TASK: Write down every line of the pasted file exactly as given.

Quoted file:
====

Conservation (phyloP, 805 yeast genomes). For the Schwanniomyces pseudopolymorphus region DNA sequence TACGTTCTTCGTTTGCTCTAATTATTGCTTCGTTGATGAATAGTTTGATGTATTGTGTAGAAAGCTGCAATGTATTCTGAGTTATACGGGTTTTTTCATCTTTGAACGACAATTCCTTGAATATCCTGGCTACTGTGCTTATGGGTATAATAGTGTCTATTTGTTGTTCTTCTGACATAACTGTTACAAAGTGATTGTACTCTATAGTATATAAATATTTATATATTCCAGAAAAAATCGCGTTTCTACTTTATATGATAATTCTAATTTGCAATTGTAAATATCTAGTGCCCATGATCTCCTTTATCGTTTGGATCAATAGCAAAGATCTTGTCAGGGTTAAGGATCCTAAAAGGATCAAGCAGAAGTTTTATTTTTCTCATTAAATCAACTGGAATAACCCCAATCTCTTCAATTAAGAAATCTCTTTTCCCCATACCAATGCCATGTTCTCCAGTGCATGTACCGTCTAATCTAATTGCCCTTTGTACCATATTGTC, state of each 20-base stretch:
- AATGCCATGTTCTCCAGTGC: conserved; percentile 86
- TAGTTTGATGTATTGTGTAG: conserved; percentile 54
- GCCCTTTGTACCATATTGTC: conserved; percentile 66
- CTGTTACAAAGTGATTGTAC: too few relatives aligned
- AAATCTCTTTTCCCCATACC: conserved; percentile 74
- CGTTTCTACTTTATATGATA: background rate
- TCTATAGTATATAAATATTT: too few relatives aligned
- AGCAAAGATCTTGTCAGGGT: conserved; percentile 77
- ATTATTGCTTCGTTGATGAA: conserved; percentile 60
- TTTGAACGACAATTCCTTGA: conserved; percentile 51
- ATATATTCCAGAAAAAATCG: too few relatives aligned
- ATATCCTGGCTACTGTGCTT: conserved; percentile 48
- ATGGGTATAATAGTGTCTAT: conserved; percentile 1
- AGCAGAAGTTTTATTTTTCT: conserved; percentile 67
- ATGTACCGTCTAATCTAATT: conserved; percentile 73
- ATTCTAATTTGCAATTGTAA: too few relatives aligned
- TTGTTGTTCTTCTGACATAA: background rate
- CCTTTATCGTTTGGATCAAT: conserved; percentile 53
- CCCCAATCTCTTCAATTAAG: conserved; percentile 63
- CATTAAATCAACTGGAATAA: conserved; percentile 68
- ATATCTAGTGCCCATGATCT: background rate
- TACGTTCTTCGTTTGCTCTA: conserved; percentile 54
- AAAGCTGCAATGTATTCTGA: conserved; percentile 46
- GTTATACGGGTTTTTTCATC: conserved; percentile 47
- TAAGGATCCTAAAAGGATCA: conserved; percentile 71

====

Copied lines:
Conservation (phyloP, 805 yeast genomes). For the Schwanniomyces pseudopolymorphus region DNA sequence TACGTTCTTCGTTTGCTCTAATTATTGCTTCGTTGATGAATAGTTTGATGTATTGTGTAGAAAGCTGCAATGTATTCTGAGTTATACGGGTTTTTTCATCTTTGAACGACAATTCCTTGAATATCCTGGCTACTGTGCTTATGGGTATAATAGTGTCTATTTGTTGTTCTTCTGACATAACTGTTACAAAGTGATTGTACTCTATAGTATATAAATATTTATATATTCCAGAAAAAATCGCGTTTCTACTTTATATGATAATTCTAATTTGCAATTGTAAATATCTAGTGCCCATGATCTCCTTTATCGTTTGGATCAATAGCAAAGATCTTGTCAGGGTTAAGGATCCTAAAAGGATCAAGCAGAAGTTTTATTTTTCTCATTAAATCAACTGGAATAACCCCAATCTCTTCAATTAAGAAATCTCTTTTCCCCATACCAATGCCATGTTCTCCAGTGCATGTACCGTCTAATCTAATTGCCCTTTGTACCATATTGTC, state of each 20-base stretch:
- AATGCCATGTTCTCCAGTGC: conserved; percentile 86
- TAGTTTGATGTATTGTGTAG: conserved; percentile 54
- GCCCTTTGTACCATATTGTC: conserved; percentile 66
- CTGTTACAAAGTGATTGTAC: too few relatives aligned
- AAATCTCTTTTCCCCATACC: conserved; percentile 74
- CGTTTCTACTTTATATGATA: background rate
- TCTATAGTATATAAATATTT: too few relatives aligned
- AGCAAAGATCTTGTCAGGGT: conserved; percentile 77
- ATTATTGCTTCGTTGATGAA: conserved; percentile 60
- TTTGAACGACAATTCCTTGA: conserved; percentile 51
- ATATATTCCAGAAAAAATCG: too few relatives aligned
- ATATCCTGGCTACTGTGCTT: conserved; percentile 48
- ATGGGTATAATAGTGTCTAT: conserved; percentile 1
- AGCAGAAGTTTTATTTTTCT: conserved; percentile 67
- ATGTACCGTCTAATCTAATT: conserved; percentile 73
- ATTCTAATTTGCAATTGTAA: too few relatives aligned
- TTGTTGTTCTTCTGACATAA: background rate
- CCTTTATCGTTTGGATCAAT: conserved; percentile 53
- CCCCAATCTCTTCAATTAAG: conserved; percentile 63
- CATTAAATCAACTGGAATAA: conserved; percentile 68
- ATATCTAGTGCCCATGATCT: background rate
- TACGTTCTTCGTTTGCTCTA: conserved; percentile 54
- AAAGCTGCAATGTATTCTGA: conserved; percentile 46
- GTTATACGGGTTTTTTCATC: conserved; percentile 47
- TAAGGATCCTAAAAGGATCA: conserved; percentile 71